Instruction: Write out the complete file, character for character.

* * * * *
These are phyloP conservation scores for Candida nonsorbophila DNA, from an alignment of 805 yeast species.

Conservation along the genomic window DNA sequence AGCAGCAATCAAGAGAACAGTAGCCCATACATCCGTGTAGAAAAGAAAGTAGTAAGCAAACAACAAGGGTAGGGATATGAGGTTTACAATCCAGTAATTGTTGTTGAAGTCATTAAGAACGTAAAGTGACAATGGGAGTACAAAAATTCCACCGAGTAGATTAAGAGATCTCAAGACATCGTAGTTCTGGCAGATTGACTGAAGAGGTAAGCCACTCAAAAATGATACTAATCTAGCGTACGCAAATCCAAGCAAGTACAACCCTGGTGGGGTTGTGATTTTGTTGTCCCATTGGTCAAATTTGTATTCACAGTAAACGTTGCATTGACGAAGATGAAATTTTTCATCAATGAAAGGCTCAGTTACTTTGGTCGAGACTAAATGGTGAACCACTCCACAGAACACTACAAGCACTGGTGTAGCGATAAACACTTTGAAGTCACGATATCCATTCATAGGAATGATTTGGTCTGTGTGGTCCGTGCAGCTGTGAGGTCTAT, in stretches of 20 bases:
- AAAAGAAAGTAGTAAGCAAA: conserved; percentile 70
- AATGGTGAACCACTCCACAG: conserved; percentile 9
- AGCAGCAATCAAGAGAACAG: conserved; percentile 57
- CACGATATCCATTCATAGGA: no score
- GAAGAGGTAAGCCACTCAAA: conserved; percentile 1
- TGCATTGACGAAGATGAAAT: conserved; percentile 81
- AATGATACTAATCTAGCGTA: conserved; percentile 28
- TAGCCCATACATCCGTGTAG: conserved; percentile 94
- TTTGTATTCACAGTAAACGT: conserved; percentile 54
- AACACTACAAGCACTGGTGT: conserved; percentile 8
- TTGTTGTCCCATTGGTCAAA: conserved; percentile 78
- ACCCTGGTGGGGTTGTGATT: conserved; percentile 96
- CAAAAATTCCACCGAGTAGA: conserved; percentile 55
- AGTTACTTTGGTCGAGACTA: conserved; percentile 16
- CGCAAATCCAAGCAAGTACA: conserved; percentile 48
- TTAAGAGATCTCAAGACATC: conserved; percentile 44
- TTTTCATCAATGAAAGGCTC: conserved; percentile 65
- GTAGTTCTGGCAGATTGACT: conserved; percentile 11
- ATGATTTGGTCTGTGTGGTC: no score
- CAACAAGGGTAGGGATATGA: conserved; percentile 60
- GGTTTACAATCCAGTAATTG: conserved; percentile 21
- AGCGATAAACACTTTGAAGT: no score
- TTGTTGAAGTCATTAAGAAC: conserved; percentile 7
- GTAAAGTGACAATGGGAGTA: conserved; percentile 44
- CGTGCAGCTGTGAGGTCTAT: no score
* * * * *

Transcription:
These are phyloP conservation scores for Candida nonsorbophila DNA, from an alignment of 805 yeast species.

Conservation along the genomic window DNA sequence AGCAGCAATCAAGAGAACAGTAGCCCATACATCCGTGTAGAAAAGAAAGTAGTAAGCAAACAACAAGGGTAGGGATATGAGGTTTACAATCCAGTAATTGTTGTTGAAGTCATTAAGAACGTAAAGTGACAATGGGAGTACAAAAATTCCACCGAGTAGATTAAGAGATCTCAAGACATCGTAGTTCTGGCAGATTGACTGAAGAGGTAAGCCACTCAAAAATGATACTAATCTAGCGTACGCAAATCCAAGCAAGTACAACCCTGGTGGGGTTGTGATTTTGTTGTCCCATTGGTCAAATTTGTATTCACAGTAAACGTTGCATTGACGAAGATGAAATTTTTCATCAATGAAAGGCTCAGTTACTTTGGTCGAGACTAAATGGTGAACCACTCCACAGAACACTACAAGCACTGGTGTAGCGATAAACACTTTGAAGTCACGATATCCATTCATAGGAATGATTTGGTCTGTGTGGTCCGTGCAGCTGTGAGGTCTAT, in stretches of 20 bases:
- AAAAGAAAGTAGTAAGCAAA: conserved; percentile 70
- AATGGTGAACCACTCCACAG: conserved; percentile 9
- AGCAGCAATCAAGAGAACAG: conserved; percentile 57
- CACGATATCCATTCATAGGA: no score
- GAAGAGGTAAGCCACTCAAA: conserved; percentile 1
- TGCATTGACGAAGATGAAAT: conserved; percentile 81
- AATGATACTAATCTAGCGTA: conserved; percentile 28
- TAGCCCATACATCCGTGTAG: conserved; percentile 94
- TTTGTATTCACAGTAAACGT: conserved; percentile 54
- AACACTACAAGCACTGGTGT: conserved; percentile 8
- TTGTTGTCCCATTGGTCAAA: conserved; percentile 78
- ACCCTGGTGGGGTTGTGATT: conserved; percentile 96
- CAAAAATTCCACCGAGTAGA: conserved; percentile 55
- AGTTACTTTGGTCGAGACTA: conserved; percentile 16
- CGCAAATCCAAGCAAGTACA: conserved; percentile 48
- TTAAGAGATCTCAAGACATC: conserved; percentile 44
- TTTTCATCAATGAAAGGCTC: conserved; percentile 65
- GTAGTTCTGGCAGATTGACT: conserved; percentile 11
- ATGATTTGGTCTGTGTGGTC: no score
- CAACAAGGGTAGGGATATGA: conserved; percentile 60
- GGTTTACAATCCAGTAATTG: conserved; percentile 21
- AGCGATAAACACTTTGAAGT: no score
- TTGTTGAAGTCATTAAGAAC: conserved; percentile 7
- GTAAAGTGACAATGGGAGTA: conserved; percentile 44
- CGTGCAGCTGTGAGGTCTAT: no score